Are you a south Pinellas County parent of a gifted student seeking full-time gifted services? Stuck on the wait list for Ridgecrest Elementary? Or, if you're already at Ridgecrest, are you tired of driving to Largo?
Don't hold your breath, but the Pinellas County school district is exploring the possibility of opening up a second application period this spring for south county gifted students to enroll at Midtown Academy, which could become a full-time gifted elementary school beginning this August.
Deputy superintendent Bill Corbett shared the news at a Concerned Organization for the Quality of Black Students (COQEBS) meeting Wednesday morning at the Enoch Davis Center in St. Petersburg. The group asked district officials to present on the status of Midtown Academy, currently a choice Kindergarten through eighth grade school that has struggled academically and faces dwindling enrollment.
Pinellas County School Board members at a workshop last week were in favor of closing the middle school and reassigning those in sixth and seventh grade out of the 78 students left, claiming that the lack of a well-rounded curriculum was a disservice to students.
Board members, however, weren't sold on turning the school into a gifted center for students in grades 1 through 5, similar to Ridgecrest.
The district is not accepting any Kindergarten students at Midtown Academy and would grandfather in the current 190 students in first through fourth grades. Those students would be taught standard curriculum and would be separate from gifted students who would get full-time gifted services.
If discussion is favorable at a March 20 workshop, then a policy could go before the board for a first reading at a board meeting April 10. If passed, the district would hold a second application period for south county families of gifted students to enroll this August.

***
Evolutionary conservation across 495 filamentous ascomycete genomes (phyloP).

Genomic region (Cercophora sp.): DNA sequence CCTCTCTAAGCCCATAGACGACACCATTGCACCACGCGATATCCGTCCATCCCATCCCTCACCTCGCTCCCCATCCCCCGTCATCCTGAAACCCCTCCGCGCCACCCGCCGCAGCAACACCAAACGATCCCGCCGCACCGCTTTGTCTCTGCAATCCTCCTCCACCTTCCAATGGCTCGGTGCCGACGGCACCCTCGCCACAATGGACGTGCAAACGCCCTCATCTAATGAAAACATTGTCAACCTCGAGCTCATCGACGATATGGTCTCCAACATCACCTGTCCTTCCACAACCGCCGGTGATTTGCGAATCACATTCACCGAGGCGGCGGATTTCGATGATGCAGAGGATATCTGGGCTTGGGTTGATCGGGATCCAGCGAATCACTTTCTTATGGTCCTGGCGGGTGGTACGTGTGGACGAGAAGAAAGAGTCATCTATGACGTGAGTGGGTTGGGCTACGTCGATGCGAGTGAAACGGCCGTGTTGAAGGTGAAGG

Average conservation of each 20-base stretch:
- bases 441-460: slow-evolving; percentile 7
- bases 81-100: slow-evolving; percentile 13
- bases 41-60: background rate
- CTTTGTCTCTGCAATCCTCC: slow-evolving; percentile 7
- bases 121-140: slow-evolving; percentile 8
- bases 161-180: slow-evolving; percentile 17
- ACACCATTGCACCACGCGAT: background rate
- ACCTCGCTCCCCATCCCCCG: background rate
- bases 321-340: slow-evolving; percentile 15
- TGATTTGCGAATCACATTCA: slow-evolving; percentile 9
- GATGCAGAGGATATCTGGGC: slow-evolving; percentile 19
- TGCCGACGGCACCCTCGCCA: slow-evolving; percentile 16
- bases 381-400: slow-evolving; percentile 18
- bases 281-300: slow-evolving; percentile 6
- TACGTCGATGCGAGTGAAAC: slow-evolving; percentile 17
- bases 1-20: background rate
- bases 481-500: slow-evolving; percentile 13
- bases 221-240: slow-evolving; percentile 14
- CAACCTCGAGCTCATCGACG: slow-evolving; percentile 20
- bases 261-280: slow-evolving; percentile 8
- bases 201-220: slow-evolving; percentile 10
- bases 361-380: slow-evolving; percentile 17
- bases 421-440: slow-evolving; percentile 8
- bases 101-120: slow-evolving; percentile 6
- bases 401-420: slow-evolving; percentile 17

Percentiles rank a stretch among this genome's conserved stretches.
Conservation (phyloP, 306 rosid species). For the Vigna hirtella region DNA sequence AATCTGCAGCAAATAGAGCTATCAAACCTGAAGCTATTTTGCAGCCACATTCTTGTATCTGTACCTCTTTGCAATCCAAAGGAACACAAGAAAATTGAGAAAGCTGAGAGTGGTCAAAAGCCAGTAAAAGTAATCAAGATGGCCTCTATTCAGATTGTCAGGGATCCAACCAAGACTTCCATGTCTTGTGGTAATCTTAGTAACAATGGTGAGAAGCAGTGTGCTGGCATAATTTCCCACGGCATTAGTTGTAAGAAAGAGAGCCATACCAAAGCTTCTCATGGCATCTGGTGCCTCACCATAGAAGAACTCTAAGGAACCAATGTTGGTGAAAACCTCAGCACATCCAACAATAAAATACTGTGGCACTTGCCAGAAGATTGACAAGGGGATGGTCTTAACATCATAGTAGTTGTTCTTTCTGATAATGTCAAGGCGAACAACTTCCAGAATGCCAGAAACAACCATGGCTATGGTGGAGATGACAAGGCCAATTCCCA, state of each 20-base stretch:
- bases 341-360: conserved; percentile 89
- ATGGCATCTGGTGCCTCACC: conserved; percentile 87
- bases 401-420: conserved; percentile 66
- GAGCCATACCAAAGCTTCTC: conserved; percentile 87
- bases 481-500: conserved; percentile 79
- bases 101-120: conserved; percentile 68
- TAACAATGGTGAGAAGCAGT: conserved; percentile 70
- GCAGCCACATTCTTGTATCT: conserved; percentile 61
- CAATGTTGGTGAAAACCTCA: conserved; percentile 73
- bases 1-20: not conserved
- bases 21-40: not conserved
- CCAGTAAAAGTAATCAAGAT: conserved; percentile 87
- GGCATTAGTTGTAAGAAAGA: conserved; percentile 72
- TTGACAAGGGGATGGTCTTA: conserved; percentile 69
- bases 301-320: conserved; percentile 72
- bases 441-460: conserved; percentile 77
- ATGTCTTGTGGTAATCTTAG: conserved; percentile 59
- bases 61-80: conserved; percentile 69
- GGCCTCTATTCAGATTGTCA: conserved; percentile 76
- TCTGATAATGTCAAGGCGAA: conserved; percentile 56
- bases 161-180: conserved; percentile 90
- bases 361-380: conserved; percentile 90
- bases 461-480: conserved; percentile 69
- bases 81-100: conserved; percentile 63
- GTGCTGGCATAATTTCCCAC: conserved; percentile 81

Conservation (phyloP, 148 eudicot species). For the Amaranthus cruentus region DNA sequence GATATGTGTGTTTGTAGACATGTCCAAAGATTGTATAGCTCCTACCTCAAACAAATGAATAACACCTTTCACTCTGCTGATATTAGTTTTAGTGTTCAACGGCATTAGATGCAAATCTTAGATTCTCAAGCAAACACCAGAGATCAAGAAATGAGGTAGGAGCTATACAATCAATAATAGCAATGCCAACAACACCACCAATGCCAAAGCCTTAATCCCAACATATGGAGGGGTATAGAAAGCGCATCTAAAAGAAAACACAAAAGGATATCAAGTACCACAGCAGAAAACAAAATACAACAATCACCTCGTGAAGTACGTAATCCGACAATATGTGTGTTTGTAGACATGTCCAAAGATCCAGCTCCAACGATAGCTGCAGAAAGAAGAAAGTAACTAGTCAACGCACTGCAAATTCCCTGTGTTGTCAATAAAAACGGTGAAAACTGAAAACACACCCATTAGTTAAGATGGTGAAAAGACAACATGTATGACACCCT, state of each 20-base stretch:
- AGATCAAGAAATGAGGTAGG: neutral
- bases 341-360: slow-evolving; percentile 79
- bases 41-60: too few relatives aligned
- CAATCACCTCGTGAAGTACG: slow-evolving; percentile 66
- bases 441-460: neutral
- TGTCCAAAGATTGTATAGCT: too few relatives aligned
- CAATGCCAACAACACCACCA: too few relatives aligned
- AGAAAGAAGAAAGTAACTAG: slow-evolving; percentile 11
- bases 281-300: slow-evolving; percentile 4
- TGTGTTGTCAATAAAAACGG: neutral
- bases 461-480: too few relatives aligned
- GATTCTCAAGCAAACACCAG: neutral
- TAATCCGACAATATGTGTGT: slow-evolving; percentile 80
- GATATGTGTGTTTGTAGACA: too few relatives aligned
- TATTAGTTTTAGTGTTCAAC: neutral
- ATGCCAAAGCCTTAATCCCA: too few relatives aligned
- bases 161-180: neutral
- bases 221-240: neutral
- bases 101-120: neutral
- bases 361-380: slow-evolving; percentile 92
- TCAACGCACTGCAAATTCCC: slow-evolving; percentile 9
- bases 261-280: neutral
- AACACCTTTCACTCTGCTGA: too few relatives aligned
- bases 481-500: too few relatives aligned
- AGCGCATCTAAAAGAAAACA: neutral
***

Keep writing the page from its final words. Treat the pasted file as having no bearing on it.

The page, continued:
The school, formerly home to Southside Fundamental Middle, has a capacity of about 500 students. Its application zone would mirror that of the south county gifted middle school, Thurgood Marshall Fundamental Middle.
Corbett also said the district would consider expanding the proximity preference beyond the standard 20 percent cap to take in more gifted students who live closest to the school.
The district has not selected a site for a north county gifted center, although that could come in 2019.
Corbett said there are about 1,400 gifted students zoned for south county schools, yet just 9 percent of Ridgecrest's gifted enrollment comes from that area. He said the district would aim to have about a third of those south county gifted students enroll at Midtown if approved by the board.
Former St. Petersburg mayoral candidate and community activist Theresa "Momma Tee" Lassiter said at the meeting that she is against the district's efforts to change Midtown Academy. She said the district's hustle to convert the failed charter school into a district-run school two weeks before the 2016-17 school year was a "lifeline."
"Fix what you got here and not inconvenience these parents any more," she said.